Mozilla has announced that it intends to give the for-pay mail clients out there a run for their money with its upcoming update to its Thunderbird client, which we’re told we can expect to revitalise a scene that’s started to look a little stagnant.
According to TheRegister’s interview with the chief of Mozilla Messaging, David Asher, the company has some fairly big plans in the works that it hopes will breathe new life into Thunderbird over the course of 2010. Thunderbird 3.0 is already well on the way, with beta versions looking tighter and tighter, but perhaps more interesting is what we can expect to see from Thunderbird 3.1, and thankfully we won’t have to wait an eternity to see it.
For now, we have relatively little word on just what it is that we can expect to see in the upcoming releases of Thunderbird that it feels will do so very much to stoke the flames of interest surrounding the product, but we think (as it seems, do the folks at TheRegister) that it’s very likely it has something to do with the recently debuted Mozilla project, Raindrop.
For those who haven’t already had a chance to take a look at the video for Raindrop, the service essentially seems to sort mail based not only on importance, but from apparent sources. The demonstration of Raindrop in action shows that, for many of us, inboxes are easily drowned in updates that are very little more than spam, but from services we know and trust, like Facebook or YouTube.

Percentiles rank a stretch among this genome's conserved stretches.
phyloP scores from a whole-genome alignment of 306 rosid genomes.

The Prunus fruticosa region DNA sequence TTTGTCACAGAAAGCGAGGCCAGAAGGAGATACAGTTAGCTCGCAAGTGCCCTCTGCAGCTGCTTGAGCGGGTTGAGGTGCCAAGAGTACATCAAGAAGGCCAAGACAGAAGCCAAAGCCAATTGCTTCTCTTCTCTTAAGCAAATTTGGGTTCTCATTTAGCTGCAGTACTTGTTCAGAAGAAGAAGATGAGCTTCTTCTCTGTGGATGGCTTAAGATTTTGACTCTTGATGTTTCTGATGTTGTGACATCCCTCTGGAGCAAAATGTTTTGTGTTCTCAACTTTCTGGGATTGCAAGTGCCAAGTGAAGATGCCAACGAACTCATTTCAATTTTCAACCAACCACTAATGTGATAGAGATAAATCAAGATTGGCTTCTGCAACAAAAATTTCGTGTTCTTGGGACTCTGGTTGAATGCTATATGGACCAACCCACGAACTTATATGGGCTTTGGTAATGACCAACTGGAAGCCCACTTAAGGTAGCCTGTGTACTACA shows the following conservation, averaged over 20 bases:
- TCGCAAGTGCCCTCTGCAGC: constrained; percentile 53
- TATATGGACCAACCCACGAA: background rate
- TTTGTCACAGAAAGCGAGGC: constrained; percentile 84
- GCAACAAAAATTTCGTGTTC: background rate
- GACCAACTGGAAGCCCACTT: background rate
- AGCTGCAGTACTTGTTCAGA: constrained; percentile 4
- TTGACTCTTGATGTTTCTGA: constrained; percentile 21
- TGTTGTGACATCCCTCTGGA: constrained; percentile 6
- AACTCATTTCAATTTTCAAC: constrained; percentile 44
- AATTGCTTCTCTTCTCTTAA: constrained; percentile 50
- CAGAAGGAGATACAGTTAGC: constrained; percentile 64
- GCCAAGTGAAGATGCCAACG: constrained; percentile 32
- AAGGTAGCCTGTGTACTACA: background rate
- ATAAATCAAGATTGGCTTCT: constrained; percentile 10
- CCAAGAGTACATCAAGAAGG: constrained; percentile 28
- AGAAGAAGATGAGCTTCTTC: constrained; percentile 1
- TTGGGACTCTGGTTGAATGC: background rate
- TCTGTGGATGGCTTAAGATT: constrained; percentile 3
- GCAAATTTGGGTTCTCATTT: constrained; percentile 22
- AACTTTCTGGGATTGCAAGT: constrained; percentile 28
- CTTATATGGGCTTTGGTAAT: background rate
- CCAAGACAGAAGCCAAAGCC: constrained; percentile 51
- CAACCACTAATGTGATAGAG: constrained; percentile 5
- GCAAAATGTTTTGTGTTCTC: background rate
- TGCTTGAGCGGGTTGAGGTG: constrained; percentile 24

Communications from these services are clearly important to many users, but the fact is that they’re not really what many of us want our inbox to be jammed with. Instead, Raindrop simply sorts your mail depending on its source, so users may have a tab for services like Facebook, whose messages they trust and want to receive, but which would likely clutter an inbox, burying mail from human beings.
Certainly it’s an interesting project, and one we’ll be curious to see make an appearance in a standalone mail app. It looks like it could well be coming time to start seriously considering Thunderbird again for more reasons than the old “it’s free” chestnut.
You can read more about Mozilla’s plans to reinvigorate Thunderbird over at TheRegister.